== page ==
The original designer of The Sims, Will Wright, intentionally designed the game’s balconies to be more intelligent by ensuring they are an appropriate width and depth. This released the characters to concentrate more on their emotionally driven behaviour, such as falling in love or violent disagreements.
This is true of real balconies as well. An appropriately sized balcony inspires activities that would not have existed otherwise.
So, if Romeo and Juliet had a bigger balcony, would they have danced in the cool moonlight or had thoughtful conversations with friends while eating breakfast? Would their love story have ended less tragically as a result of that? Or perhaps no story at all? Who knows? Love problems run deeper than the depth of a balcony.
What appropriate-sized balconies do is point us towards a way to find and understand fundamental problems through misfits. Here’s a simple example by Christopher Alexander to explain this:
If we want to match a button from a box of buttons, we don't look for similarities, we look at how they are different. One might be too big, one might be a different colour and yet another one might be a different material.
It is much easier to explain the misfit of a wrong button than to justify the congruity of one which fits.
Similarly, problems are highlighted when the form (what we create) comes in contact with its context (the environment). Creating a map of misfits is what helps us have a deeper understanding of the fundamental problems and solutions.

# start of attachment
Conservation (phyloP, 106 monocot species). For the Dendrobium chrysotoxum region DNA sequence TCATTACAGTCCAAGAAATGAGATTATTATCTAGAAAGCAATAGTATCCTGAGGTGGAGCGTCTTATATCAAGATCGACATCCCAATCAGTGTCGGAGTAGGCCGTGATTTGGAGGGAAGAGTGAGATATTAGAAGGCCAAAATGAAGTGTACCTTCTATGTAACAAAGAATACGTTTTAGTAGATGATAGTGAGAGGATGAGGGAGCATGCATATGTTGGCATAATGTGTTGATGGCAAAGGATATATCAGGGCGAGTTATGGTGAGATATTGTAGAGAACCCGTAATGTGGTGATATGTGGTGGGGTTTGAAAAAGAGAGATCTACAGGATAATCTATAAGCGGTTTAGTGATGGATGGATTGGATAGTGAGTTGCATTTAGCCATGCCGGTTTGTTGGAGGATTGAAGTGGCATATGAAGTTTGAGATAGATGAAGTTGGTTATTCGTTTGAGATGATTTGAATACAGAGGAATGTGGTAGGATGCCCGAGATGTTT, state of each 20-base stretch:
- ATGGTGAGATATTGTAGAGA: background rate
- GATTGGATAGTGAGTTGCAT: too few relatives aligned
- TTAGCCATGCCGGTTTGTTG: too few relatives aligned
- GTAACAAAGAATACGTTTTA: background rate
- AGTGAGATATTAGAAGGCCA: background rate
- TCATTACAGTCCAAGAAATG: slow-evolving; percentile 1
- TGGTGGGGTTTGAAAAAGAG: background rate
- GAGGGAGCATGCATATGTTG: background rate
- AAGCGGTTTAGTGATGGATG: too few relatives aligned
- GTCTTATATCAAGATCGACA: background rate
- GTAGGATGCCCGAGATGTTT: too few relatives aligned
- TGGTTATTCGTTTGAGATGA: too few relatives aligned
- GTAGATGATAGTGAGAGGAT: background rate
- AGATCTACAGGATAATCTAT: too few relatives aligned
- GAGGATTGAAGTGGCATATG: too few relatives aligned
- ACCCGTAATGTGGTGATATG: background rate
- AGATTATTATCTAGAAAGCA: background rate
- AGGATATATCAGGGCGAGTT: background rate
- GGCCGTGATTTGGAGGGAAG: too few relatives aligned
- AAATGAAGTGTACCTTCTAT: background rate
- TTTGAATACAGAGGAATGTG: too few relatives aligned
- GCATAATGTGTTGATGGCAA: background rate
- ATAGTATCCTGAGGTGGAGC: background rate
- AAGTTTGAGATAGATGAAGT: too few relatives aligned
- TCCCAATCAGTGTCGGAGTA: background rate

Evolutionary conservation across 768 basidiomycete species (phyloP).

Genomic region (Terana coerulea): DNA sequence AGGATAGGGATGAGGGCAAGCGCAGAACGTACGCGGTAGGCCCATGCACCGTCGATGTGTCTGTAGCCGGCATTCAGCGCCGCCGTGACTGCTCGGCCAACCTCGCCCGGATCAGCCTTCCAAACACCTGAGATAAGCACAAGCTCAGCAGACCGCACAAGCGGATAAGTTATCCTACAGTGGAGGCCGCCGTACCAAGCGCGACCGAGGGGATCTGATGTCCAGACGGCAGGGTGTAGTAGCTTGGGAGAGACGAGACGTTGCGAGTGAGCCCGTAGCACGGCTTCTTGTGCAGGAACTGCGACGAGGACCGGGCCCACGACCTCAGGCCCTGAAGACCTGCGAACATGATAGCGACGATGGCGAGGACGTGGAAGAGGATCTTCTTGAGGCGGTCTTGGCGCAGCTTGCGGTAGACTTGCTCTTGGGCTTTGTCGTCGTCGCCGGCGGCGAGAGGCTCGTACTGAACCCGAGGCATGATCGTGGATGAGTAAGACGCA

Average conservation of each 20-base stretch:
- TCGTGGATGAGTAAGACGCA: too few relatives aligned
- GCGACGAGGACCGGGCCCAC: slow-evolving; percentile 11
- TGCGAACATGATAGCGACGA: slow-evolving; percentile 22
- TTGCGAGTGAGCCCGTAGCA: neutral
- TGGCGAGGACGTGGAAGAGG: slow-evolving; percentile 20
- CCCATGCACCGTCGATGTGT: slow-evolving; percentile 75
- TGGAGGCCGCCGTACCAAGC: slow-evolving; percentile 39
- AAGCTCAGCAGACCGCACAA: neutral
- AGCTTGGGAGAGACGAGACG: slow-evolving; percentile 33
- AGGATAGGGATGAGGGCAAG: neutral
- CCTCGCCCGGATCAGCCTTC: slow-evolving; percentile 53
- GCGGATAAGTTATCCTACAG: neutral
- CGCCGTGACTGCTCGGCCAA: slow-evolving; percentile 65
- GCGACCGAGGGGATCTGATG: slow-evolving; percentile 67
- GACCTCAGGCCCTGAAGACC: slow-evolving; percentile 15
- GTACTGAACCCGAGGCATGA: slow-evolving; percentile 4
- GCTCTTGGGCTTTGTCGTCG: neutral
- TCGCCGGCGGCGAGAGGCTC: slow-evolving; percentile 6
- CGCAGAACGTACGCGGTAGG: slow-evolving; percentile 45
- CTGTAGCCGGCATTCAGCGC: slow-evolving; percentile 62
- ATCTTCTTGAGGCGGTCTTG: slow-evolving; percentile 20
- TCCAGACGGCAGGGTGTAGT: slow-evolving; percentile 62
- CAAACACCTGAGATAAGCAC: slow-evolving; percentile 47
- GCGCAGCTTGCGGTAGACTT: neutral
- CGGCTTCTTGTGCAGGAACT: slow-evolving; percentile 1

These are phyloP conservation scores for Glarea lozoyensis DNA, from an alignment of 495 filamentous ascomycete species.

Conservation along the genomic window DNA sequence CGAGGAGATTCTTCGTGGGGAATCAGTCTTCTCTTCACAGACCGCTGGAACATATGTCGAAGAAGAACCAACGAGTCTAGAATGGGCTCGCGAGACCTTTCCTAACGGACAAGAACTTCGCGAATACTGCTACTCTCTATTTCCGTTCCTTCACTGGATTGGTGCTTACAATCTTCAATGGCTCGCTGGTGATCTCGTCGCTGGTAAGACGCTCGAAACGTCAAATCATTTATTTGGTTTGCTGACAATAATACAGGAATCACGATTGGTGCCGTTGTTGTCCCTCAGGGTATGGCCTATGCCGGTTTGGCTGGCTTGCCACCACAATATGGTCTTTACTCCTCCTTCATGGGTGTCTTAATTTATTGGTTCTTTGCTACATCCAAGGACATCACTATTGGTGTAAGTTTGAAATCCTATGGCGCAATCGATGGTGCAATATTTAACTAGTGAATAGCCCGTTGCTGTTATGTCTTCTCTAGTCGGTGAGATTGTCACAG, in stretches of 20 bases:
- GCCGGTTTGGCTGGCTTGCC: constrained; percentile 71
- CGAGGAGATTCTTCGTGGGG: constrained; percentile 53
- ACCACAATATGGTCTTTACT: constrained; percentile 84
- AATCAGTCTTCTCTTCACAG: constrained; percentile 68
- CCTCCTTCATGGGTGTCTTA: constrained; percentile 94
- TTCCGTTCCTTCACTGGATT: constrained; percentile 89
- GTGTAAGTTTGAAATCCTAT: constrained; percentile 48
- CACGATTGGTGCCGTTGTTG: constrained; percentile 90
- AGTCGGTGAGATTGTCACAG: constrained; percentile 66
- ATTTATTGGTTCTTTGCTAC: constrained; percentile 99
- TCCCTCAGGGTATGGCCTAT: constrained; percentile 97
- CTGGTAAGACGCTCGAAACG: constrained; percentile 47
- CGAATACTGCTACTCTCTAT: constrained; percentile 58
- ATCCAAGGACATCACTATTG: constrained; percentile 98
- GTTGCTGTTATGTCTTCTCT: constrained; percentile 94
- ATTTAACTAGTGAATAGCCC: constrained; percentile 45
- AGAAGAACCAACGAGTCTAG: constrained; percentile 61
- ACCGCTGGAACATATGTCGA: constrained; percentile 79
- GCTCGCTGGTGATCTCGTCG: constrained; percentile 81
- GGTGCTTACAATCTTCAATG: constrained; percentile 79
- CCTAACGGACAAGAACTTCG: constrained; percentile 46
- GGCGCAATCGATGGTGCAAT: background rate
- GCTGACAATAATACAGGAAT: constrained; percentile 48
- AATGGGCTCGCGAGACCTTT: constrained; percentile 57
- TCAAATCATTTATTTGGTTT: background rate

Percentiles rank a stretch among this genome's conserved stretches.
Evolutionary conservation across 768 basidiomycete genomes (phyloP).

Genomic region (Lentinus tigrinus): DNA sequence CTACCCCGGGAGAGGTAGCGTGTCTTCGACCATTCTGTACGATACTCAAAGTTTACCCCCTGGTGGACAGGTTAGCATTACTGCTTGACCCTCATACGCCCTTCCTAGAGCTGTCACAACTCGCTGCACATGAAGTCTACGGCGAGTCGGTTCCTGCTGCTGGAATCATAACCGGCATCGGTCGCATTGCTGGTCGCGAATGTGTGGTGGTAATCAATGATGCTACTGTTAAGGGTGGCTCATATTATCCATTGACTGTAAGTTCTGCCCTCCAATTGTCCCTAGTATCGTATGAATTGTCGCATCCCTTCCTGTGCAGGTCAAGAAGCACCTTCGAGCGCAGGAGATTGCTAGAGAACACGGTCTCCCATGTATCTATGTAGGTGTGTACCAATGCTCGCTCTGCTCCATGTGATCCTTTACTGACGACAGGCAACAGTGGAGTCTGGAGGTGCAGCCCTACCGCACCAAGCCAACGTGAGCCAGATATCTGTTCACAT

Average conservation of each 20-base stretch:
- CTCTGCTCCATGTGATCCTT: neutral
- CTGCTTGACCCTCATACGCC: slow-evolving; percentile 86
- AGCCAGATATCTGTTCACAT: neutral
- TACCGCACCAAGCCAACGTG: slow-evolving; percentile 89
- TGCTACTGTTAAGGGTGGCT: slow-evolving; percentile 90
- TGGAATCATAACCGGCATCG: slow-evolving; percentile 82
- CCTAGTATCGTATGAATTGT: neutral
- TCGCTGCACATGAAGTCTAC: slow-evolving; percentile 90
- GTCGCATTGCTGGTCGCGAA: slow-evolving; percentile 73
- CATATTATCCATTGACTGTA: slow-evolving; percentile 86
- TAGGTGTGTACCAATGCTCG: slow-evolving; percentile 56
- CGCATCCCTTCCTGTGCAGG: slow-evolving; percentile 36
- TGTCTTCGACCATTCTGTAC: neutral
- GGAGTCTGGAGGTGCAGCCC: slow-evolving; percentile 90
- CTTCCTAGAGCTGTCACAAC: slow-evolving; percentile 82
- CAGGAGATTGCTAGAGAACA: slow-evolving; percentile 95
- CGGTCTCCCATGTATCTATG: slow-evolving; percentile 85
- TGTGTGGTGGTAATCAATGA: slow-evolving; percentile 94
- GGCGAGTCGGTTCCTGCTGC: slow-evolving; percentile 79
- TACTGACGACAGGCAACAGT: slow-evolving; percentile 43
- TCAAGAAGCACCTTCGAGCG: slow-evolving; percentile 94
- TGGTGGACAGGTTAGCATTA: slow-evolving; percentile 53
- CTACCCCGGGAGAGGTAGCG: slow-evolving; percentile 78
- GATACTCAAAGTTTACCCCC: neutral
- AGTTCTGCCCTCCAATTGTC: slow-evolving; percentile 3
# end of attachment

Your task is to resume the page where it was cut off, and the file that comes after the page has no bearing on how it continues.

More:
For example, putting a simple sign in form in contact with people trying to access their money might highlight a couple of friction points:
- People forget their passwords
- They share them with attackers
- They re-use the same ones
- Most people don’t want to pay for password managers
- And so on
Instead of trying to keep a comprehensive list in our heads, we can visualise them with a map of forces where each one varies based on the amount of friction it adds. Thicker lines might add more friction. Lighter ones less.
This map enables us to visualise how well a solution fits into its context. It also helps us understand whether these forces will remain, be reduced, or be removed entirely when we introduce a new solution.
To remove the force of people forgetting their passwords we could encourage them to use password managers, but would that be helpful?
We can continue to go deeper and build out our map by using first principles, cognitive biases, or mental models to form the foundation of questions like: Why do people get phished? Why do they forget their passwords? Why are we using passwords in the first place? Why do people re-use the same ones?
Building a map of misfit is useful to help us understand and solve the deeper underlying problems, but we know the map is not the territory, so to judge the fitness of a form, we need to put it back into its context again and let the design cycle repeat itself: Did it remove the forces? Which forces remain? Which ones are new?
Design is a process of resolving conflicting constraints, and, as Alexander rightfully said, drawings help us work out intricate relationships between parts. That’s what a map for misfits helps us do: sometimes it’s useful to help people access their money, other times it might just unravel a love problem.